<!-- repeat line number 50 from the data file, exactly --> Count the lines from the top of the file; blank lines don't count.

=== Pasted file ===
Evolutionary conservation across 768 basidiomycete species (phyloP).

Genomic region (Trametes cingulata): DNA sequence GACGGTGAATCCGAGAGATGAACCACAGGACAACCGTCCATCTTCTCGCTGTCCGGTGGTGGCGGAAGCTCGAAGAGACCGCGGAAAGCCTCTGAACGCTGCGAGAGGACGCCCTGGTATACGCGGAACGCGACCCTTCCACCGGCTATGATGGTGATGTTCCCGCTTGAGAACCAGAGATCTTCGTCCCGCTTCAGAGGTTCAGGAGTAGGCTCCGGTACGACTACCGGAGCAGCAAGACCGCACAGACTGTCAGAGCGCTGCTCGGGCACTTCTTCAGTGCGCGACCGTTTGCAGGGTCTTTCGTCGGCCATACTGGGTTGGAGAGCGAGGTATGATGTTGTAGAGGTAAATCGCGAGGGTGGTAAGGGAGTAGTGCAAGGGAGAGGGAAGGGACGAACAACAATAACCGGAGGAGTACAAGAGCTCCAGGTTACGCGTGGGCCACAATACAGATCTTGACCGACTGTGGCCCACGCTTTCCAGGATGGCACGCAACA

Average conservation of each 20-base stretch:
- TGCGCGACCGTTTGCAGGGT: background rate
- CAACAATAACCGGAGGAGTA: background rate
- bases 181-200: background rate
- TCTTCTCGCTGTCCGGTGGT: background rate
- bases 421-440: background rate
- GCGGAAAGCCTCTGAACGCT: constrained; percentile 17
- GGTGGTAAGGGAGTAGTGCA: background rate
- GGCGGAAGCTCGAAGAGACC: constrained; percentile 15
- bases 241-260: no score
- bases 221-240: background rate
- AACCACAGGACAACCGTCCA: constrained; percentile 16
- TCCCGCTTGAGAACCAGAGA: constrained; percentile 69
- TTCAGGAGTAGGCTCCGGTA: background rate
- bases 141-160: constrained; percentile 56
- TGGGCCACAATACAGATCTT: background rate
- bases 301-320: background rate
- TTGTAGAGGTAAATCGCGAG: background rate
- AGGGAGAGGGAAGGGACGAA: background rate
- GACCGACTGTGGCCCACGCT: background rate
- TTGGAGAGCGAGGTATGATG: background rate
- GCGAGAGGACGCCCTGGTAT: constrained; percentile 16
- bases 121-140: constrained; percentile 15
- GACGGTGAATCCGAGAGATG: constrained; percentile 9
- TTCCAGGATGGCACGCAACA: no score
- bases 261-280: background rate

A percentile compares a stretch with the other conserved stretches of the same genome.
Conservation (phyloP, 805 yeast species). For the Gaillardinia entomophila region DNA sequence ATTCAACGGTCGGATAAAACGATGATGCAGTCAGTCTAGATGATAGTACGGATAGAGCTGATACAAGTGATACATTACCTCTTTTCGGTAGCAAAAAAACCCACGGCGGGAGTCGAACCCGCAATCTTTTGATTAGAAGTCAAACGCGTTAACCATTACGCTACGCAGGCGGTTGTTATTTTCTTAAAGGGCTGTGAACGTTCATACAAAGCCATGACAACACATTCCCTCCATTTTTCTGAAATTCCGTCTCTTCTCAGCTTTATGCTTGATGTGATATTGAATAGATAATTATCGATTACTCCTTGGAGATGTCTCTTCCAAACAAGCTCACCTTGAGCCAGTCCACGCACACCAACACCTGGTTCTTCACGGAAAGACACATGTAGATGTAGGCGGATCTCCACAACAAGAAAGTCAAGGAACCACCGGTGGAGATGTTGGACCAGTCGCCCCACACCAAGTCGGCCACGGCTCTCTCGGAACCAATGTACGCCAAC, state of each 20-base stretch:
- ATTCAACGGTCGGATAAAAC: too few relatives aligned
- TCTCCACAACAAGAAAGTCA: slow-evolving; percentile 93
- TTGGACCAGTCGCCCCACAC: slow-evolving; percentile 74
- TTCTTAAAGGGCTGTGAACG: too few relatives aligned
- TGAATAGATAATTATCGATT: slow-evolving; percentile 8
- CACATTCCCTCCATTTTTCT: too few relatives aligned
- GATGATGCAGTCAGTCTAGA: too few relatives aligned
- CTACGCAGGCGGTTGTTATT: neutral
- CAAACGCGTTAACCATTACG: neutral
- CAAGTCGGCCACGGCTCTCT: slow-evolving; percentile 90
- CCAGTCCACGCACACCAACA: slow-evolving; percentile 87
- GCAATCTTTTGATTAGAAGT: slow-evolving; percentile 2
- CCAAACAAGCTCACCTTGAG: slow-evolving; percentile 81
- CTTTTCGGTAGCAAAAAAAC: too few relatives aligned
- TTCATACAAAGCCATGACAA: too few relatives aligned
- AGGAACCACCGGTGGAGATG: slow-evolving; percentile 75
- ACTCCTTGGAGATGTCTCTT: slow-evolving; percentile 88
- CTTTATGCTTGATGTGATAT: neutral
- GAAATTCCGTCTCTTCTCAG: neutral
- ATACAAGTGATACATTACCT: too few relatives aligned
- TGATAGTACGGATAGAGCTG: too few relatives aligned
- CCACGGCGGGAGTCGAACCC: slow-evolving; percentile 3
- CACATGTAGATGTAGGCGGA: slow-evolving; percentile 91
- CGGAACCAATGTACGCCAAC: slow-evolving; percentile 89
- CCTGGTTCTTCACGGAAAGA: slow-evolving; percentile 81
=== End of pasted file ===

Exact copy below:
- ATACAAGTGATACATTACCT: too few relatives aligned